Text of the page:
The board found that Oppenheimer's association with Chevalier "is not the kind of thing that our security system permits on the part of one who customarily has access to information of the highest classification", and concluded that "Oppenheimer's continuing conduct reflects a serious disregard for the requirements of the security system," that he was susceptible "to influence which could have serious implications for the security interests of the country," that his attitude toward the H-bomb program raised doubt about whether his future participation "would be consistent with the best interests of security," and that Oppenheimer had been "less than candid in several instances" in his testimony. The majority therefore did not recommend that his security clearance be reinstated.
In a brief dissent, Evans argued that Oppenheimer's security clearance should be reinstated. He pointed out that most of the AEC charges had been in the hands of the AEC when it cleared Oppenheimer in 1947, and that "to deny him clearance now for what he was cleared for in 1947, when we must know he is less of a security risk now than he was then, seems to be hardly the procedure to be adopted in a free country." Evans said that his association with Chevalier did not indicate disloyalty, and that he did not hinder development of the H-bomb. Evans said he personally thought that "our failure to clear Dr. Oppenheimer will be a black mark on the escutcheon of our country," and expressed concern about the effect an improper decision might have on the country's scientific development.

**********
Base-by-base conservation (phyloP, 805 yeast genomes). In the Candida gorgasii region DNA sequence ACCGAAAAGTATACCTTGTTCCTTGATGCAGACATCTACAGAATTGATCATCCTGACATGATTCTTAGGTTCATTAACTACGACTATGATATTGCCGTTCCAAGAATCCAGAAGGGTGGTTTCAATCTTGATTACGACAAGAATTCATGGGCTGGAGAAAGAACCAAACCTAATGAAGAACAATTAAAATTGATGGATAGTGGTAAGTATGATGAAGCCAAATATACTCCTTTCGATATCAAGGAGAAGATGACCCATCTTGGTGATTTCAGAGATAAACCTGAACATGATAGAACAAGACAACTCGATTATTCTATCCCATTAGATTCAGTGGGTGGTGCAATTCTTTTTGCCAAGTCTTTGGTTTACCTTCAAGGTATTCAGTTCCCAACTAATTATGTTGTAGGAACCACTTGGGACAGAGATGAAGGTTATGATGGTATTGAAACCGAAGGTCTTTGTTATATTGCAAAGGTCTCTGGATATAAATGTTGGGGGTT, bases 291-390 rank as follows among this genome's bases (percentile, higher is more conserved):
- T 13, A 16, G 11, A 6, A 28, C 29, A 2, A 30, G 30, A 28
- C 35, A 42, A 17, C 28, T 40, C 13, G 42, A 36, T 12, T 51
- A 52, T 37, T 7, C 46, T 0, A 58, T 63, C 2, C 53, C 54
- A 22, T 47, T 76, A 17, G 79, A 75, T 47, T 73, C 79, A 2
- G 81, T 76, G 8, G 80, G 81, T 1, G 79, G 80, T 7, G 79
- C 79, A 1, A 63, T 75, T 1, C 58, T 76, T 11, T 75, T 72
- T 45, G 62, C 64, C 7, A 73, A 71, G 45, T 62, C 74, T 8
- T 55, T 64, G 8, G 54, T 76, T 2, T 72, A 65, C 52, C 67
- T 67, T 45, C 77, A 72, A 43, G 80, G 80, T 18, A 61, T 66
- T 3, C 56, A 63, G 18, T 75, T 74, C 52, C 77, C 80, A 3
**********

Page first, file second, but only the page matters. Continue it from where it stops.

Nichols findings and AEC decision
In a harshly worded memorandum to the AEC on June 12, 1954, Nichols recommended that Oppenheimer's security clearance not be reinstated. In five "security findings", Nichols said that Oppenheimer was "a Communist in every sense except that he did not carry a party card," and that the Chevalier incident indicated that Oppenheimer "is not reliable or trustworthy", and that his misstatements might have represented criminal conduct. He said that Oppenheimer's "obstruction and disregard for security" showed "a consistent disregard of a reasonable security system." The Nichols memorandum was not made public nor provided to Oppenheimer's lawyers, who were not allowed to appear before the AEC.
On June 29, 1954, the AEC upheld the findings of the Personnel Security Board, with five commissioners voting in favor and one opposed. The decision was rendered 32 hours before Oppenheimer's consultant contract, and with it the need for a clearance, was due to expire. In his majority opinion, Strauss said that Oppenheimer had displayed "fundamental character defects". He said that Oppenheimer "in his associations had repeatedly exhibited a willful disregard of the normal and proper obligations of security," and that he "has defaulted not once but many times upon the obligations that should and must be willingly borne by citizens in the national service."
Aftermath and legacy
The loss of his security clearance ended Oppenheimer's role in government and policy. Although he was not fired from his job at the Institute for Advanced Study, as he had feared he might be, he became an academic exile, cut off from his former career and the world he had helped to create. He gave public lectures, and spent several months of each year on the small island of Saint John in the Caribbean. Kai Bird and Martin J. Sherwin considered the Oppenheimer case "a defeat for American liberalism". Summing up the fallout from the case, they wrote that: